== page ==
Situated in rolling parkland on the western outskirts of Lexington, on land purchased from a Mr Jack Keene. The long winding entrance road is immaculately tarmacked and old fashioned street lamps line the route (by the way, whenever I talk about anything here, just throw in an “immaculate” for yourself to save me the job eg the quaint green wooden benches; immaculate, the artfully tree’d and pruned paddocks; immaculate, the catering booths selling premium hotdogs, Kentucky Burgoo, and candy, immaculate, the bars selling bourbon cocktails; immaculate, the restrooms – you’ve got it – and they are too – even during racing). As you drive in trees are scattered across the parkland with leaves in every autumn hue of yellow and green and brown and rust and gold, and incredible reds of every shade, from delicate rose pink, to blood as dark and fresh as from an artery.  Nature at its most beautiful, but helped along by human artistic touch, as these trees have arrived in their setting with the care one could ordinarily only expect of  an actuary with obsessive compulsive disorder. The result is prettier than nature alone could achieve, and as you approach the parking areas you see the trees unite to stand in perfect lines sheltering the cars from the sunniest days. The grandstand itself is built from large light gray stone blocks of Kentucky limestone, a tribute to the original Stone barn that stood on Mr Keene’s land, giving it a slightly castle-like impression from the outside. Entrance starts at only a few dollars, and people flock here, attendants at every entrance are shouting information, greeting and welcoming the people thronging in, ready to answer any questions they may have.  The first area you come to is the paddocks, to the far end is where the horses are led round waiting for the valets to bring out the saddles for their race.  Once saddled they wait for the call to parade into the main ring. Towering above the ring is an imposingly large and beautiful Silver Sycamore. It stands there like some over-sized student of the form, its arms and hair wild in the wind.  Once the jockeys are mounted the horses are led though an opening under the grandstand and emerge into the sunlight and onto the track to the poignant notes of the bugler. Horses in the USA don’t have to be led to the start, but they generally are. The outriders at some tracks often look as if they have taken to sleeping rough, but here they are all in Keeneland green (not far off British racing green). It is a nice spectacle for a nice crowd.  Most people here aren’t huge racing fans, but they don’t ignore the racing, they read the form, they look at the horses in the paddock, and they bet their trifecta boxes, and their superfectas and their pick sixes, and cheer as loudly as at any British track – which is unusual here. And after the horses have passed the post they turn back to their friends, for this is primarily a social gathering, a place to go and dress up and be seen. Blazers, bow ties, and cigars, is the tradition for men.  Ladies anything from casual to high fashion, no one judges, it’s just however you feel, and what the weather is like.  Lots of people enjoy a drink, but everyone seems to conduct themselves well, even on the free admission days for students which was an eye opener. There are many tracks in England and Europe as pretty, and there are some of those tracks that also offer the high levels of prize money. And some of those tracks you can enter for two without getting a payday loan. And there are some that are fairly clean, and some that offer good food and drink easily and inexpensively. And some even have that great mix of people having fun without getting too carried away, somewhere where you could let children run off together and do their thing, allowing the adults to do theirs.  But I can’t think of another track that I have been to that does all these things so well.  It is a shining example of American ambition when it was of a more noble kind, and a shining example of American hard work and can do attitude and efficiency, and all of the things that as a kid growing up I imagined in my mind it was, and have found, now that I have returned, that often, inevitably, it is not.  I suppose it is a bit like an English child brought up in America and thinking of England’s good manners, and dress, and civility, and cosy fires in country inns, and red buses and telephone boxes. And after many years returning to find KFC, and Poundland, and tattoos and litter, and drunks everywhere, and traffic laced with swearing drivers…. But there is still the odd gloriously good pub. Keeneland is good, its intentions are good, and its actions are good. And its execution is brilliant. So I can tell you now, and I am sure that I am the first. It is a mere seven hour drive from heaven to hell. So I beg you please, take careful heed in which direction you are headed.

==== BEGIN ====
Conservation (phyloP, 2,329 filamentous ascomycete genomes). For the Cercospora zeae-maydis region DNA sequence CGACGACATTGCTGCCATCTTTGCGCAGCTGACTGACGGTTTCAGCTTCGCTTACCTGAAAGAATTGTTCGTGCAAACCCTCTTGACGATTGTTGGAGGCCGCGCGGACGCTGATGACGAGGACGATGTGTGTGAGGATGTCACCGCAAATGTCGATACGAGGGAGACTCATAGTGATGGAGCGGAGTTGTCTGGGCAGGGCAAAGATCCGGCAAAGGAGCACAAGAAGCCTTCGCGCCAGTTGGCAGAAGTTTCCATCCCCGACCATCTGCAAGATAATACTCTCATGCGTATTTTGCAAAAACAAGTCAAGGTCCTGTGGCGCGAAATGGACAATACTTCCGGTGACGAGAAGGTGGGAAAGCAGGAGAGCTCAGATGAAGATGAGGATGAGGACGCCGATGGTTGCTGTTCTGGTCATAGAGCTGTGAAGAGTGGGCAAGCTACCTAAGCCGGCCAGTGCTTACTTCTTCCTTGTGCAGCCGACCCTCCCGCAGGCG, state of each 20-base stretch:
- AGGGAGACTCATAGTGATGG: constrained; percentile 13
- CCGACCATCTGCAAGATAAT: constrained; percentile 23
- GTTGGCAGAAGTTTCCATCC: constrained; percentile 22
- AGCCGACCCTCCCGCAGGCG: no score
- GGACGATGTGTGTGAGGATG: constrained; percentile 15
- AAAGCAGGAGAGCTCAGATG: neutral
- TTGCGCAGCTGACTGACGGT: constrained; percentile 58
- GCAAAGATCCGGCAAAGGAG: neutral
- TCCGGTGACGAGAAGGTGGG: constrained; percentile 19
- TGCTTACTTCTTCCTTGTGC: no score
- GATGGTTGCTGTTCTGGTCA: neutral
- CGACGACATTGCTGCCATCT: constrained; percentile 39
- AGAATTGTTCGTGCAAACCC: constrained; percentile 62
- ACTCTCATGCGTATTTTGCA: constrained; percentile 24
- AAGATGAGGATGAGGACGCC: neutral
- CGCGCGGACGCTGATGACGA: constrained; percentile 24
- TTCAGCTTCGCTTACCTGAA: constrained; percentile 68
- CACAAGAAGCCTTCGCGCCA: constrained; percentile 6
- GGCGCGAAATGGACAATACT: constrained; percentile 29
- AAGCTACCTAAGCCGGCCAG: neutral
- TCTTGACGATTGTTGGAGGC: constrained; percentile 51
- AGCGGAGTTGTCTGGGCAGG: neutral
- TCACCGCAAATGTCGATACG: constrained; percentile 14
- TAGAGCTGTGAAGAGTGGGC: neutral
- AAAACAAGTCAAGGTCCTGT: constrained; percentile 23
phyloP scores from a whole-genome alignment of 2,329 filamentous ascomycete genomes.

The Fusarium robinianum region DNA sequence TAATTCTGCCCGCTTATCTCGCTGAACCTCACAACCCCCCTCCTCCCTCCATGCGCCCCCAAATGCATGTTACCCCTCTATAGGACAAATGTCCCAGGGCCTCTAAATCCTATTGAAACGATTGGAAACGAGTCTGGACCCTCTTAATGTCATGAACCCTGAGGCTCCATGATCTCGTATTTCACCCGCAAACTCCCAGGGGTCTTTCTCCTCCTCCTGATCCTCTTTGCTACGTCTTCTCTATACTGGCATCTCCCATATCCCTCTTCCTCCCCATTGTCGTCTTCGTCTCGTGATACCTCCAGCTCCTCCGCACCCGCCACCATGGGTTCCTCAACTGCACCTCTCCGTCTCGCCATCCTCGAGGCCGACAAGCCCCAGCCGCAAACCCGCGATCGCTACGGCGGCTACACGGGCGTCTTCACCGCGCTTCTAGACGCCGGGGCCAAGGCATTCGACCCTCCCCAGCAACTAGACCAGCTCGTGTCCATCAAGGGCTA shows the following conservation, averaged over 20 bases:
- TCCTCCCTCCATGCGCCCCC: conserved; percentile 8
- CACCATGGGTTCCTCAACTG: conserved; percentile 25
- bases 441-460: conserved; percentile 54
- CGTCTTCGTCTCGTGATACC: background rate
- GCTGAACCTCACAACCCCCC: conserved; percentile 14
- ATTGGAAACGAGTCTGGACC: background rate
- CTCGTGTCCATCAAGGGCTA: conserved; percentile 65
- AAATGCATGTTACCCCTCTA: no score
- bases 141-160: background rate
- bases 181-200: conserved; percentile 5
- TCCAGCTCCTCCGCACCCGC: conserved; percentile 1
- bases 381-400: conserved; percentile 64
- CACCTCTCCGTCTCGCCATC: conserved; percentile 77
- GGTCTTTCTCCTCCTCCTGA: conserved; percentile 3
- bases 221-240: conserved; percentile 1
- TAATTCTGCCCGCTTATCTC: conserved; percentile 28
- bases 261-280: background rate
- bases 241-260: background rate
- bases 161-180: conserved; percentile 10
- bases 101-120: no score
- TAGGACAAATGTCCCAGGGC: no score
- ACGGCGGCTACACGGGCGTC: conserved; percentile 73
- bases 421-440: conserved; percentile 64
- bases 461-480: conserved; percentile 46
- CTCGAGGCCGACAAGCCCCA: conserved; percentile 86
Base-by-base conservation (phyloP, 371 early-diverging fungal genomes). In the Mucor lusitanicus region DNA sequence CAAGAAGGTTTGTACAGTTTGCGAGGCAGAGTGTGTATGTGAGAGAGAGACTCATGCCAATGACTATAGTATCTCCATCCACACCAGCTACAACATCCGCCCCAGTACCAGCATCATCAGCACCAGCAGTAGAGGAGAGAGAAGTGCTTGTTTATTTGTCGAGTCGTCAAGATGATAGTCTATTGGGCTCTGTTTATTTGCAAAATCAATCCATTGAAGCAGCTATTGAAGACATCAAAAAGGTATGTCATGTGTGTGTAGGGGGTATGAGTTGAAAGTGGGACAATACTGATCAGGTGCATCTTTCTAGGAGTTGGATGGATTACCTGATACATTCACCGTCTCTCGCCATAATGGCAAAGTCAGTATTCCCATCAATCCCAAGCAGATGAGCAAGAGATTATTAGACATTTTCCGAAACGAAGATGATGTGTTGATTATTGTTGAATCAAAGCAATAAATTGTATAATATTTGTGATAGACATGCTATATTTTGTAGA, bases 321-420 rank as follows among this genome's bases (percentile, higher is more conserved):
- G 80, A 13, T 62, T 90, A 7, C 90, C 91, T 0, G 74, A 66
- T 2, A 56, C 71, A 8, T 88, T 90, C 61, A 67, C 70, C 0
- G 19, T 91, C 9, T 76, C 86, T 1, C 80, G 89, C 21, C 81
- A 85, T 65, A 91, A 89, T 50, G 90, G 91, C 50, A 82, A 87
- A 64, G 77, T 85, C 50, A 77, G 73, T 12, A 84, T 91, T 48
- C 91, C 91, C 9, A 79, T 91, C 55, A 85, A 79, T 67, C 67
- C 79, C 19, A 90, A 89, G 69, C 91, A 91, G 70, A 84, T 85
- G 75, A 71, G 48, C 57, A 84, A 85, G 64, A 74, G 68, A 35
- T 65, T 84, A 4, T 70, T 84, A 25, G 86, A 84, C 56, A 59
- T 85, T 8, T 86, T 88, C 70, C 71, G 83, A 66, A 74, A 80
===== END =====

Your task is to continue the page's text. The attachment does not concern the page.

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The grandstand was built in 1895 and with it the two twin spires, a famous symbol known throughout the United States and beyond.

I tried to watch the Kentucky Derby. Really.

The first Saturday in May holds a special place in most racing fans calendar. The day of The Kentucky Derby. When Americans, who on most other days couldn’t care less about horse racing, go all in. Great marketing work from the track Churchill Downs. So great that racing people all over the world talk about it – although it essentially is a domestic American affair. But (and here’s the point) most of us folks outside the US can’t watch it. I spent several hours trying to find ways of watching this fantastic race day from our base in Europe. The tracks website? Only if you are based in the US and have an account. NBC Sports? I downloaded their App. on Apple TV full of hope – only to find that I was expected to prefer rugby from Wales... Racing UK? Showed re-runs of handicaps from a track somewhere in England. Dubai Racing TV? Nope... I googled and googled and all I found was obscure websites that wanted my credit card number and suggested I log in via proxy... My Facebook feed was full of people with the same problem. It was simply not possible to be a part of the build up that would lead to you ultimately placing a bet and generating revenue for the track and exposure for its sponsors. It is 2016. Red Bull invent new sports by the dozen and downhill ice skating and airplane racing is poured out on our TV’s and smartphones all over the world. But the most exciting two minutes in sport remain a local affair hidden from the eyes of the world. The good thing about this is that if racing can survive under such terms, the potential for growth is enormous! * PS – In the end I managed to see The Derby on a betting site ( after placing a small bet. But only just the race... nothing else.